Rolling Stone

40 The Good Place

NBC 2016-20


This metaphysic­al comedy from Parks and Recreation co-creator Michael Schur makes several big assertions as part of its premise: Heaven is irreparabl­y broken. The universe is without meaning.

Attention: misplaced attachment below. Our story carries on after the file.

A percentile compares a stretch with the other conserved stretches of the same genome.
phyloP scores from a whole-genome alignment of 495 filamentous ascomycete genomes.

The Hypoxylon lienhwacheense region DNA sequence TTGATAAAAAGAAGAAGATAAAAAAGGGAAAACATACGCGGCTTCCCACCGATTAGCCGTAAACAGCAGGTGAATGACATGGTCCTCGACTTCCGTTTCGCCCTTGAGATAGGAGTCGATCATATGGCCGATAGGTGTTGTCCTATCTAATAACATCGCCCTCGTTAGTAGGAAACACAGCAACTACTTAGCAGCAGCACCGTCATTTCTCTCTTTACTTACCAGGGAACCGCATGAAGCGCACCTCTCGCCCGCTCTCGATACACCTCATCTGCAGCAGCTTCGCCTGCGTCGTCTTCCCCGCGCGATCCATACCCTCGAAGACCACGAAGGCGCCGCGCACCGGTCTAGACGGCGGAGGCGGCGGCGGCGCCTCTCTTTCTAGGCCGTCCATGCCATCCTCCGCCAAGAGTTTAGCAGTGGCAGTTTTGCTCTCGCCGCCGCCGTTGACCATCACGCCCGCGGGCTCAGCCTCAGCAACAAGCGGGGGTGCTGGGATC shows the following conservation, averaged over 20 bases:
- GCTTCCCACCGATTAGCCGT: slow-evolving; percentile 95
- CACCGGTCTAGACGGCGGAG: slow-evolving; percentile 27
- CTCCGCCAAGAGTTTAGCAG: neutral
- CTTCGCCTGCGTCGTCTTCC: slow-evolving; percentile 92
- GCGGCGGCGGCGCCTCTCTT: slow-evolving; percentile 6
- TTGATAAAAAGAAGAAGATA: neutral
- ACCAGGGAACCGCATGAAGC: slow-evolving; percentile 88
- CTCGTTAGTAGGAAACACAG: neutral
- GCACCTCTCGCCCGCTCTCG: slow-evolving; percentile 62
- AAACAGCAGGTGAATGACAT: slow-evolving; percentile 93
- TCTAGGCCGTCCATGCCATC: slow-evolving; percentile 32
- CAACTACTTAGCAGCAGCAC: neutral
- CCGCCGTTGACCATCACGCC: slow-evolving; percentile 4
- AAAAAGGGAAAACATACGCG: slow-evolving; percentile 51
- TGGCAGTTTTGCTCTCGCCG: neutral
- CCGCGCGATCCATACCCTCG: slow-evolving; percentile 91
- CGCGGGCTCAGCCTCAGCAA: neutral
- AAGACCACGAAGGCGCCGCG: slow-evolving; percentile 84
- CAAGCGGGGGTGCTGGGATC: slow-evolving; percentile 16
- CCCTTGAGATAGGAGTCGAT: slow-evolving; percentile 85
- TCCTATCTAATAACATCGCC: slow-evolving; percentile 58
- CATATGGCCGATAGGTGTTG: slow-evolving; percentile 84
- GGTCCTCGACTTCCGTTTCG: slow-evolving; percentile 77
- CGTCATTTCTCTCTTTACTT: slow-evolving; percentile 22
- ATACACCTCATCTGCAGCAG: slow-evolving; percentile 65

Life is just a series of petty little tortures. Are you laughing yet? Somehow, The Good Place finds hilarity in every corner of its version of hell, which has just admitted four new arrivals — Kristen Bell’s unrepentan­t con woman, Eleanor Shellstrop; William Jackson Harper’s anxious philosophe­r, Chidi Anagonye; Jameela Jamil’s narcissist­ic do-gooder, Tahani Al-Jamil; and Manny Jacinto’s deeply stupid Florida man, Jason Mendoza — as part of a plan by demon-in-disguise Michael (Ted Danson, having the time of his life) to emotionall­y hurt people rather than using the traditiona­l fire-and-brimstone approach. As Eleanor and the other dum-dums figure out that they are really in the Bad Place, and begin (with help from D’Arcy Carden’s all-powerful Janet, who is both not a robot and not a girl) journeying back and forth among death, life, and various cosmic realms, The Good Place taps endless reserves of silliness in its debates about the purpose of existence, along with a stubbornly optimistic belief that the world we know, and the people in it, can all be better. Humor and special effects can be a dangerous mix, but The Good Place strikes a healthy balance between the two. It is a comedy bursting with imaginatio­n and heart, all the way to the surprising­ly profound use of “Take it sleazy” in its final scene.


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